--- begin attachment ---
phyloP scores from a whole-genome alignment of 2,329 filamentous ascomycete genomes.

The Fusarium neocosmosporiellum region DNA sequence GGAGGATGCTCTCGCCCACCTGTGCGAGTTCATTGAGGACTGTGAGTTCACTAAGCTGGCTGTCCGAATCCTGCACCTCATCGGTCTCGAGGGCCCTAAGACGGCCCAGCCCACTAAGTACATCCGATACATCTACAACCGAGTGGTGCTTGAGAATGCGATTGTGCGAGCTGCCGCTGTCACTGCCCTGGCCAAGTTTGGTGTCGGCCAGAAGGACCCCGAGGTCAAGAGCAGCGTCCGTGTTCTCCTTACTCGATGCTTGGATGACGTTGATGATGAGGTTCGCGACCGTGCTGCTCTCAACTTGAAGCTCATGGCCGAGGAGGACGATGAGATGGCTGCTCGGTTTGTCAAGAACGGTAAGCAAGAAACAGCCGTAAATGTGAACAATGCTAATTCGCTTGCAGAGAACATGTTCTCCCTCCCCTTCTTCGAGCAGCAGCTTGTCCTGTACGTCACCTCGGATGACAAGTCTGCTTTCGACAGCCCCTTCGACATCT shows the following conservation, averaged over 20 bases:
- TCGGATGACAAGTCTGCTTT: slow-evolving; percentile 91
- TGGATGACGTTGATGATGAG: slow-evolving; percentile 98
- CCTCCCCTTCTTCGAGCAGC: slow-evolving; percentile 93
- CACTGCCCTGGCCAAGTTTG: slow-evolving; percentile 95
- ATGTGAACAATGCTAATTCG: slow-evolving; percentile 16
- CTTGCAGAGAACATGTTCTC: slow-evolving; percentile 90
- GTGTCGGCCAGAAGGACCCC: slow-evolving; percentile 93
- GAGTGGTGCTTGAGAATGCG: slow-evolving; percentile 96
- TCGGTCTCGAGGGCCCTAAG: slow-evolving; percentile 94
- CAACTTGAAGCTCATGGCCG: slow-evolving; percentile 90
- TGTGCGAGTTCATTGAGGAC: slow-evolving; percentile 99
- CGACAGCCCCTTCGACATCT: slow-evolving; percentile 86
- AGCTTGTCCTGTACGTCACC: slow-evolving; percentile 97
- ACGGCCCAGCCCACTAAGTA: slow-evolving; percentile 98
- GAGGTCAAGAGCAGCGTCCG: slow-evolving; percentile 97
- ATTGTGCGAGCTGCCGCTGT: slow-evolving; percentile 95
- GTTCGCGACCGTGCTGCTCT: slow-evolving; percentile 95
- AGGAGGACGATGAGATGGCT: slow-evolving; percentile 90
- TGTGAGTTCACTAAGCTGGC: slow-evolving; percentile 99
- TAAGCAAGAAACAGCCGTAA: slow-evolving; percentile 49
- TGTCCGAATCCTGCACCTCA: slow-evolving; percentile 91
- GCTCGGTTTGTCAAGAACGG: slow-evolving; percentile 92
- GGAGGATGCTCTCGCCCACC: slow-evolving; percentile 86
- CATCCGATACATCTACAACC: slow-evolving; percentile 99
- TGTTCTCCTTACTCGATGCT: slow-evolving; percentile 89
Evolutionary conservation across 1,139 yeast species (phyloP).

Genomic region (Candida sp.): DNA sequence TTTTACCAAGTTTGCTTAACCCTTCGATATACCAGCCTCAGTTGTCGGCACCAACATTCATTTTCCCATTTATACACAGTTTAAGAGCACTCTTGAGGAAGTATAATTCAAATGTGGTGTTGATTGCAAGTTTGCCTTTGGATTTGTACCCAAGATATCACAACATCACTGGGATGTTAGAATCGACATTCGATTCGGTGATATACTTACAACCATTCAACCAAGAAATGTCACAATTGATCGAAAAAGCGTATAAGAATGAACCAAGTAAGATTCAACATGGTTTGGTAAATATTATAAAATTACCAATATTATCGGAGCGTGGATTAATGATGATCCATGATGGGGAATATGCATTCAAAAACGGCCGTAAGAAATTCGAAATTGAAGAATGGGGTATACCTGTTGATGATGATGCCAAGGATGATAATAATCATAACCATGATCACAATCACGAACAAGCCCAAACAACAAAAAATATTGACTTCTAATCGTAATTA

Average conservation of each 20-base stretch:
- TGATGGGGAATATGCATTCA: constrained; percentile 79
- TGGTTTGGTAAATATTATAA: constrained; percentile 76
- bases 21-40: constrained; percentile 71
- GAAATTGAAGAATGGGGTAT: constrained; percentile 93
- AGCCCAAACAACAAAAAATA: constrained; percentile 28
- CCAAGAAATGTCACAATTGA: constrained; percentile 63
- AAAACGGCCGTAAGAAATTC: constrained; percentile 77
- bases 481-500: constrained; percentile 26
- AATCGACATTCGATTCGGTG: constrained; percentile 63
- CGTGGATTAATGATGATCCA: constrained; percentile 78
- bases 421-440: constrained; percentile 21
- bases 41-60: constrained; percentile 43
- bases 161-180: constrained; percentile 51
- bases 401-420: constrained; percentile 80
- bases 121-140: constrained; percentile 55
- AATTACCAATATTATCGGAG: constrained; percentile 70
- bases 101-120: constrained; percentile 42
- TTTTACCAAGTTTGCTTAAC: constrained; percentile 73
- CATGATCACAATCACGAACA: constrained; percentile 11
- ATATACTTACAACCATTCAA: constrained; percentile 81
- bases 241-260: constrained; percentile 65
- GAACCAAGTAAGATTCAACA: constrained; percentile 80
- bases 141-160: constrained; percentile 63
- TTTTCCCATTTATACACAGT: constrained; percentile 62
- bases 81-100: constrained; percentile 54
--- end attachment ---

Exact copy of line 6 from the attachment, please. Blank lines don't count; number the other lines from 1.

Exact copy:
- CACTGCCCTGGCCAAGTTTG: slow-evolving; percentile 95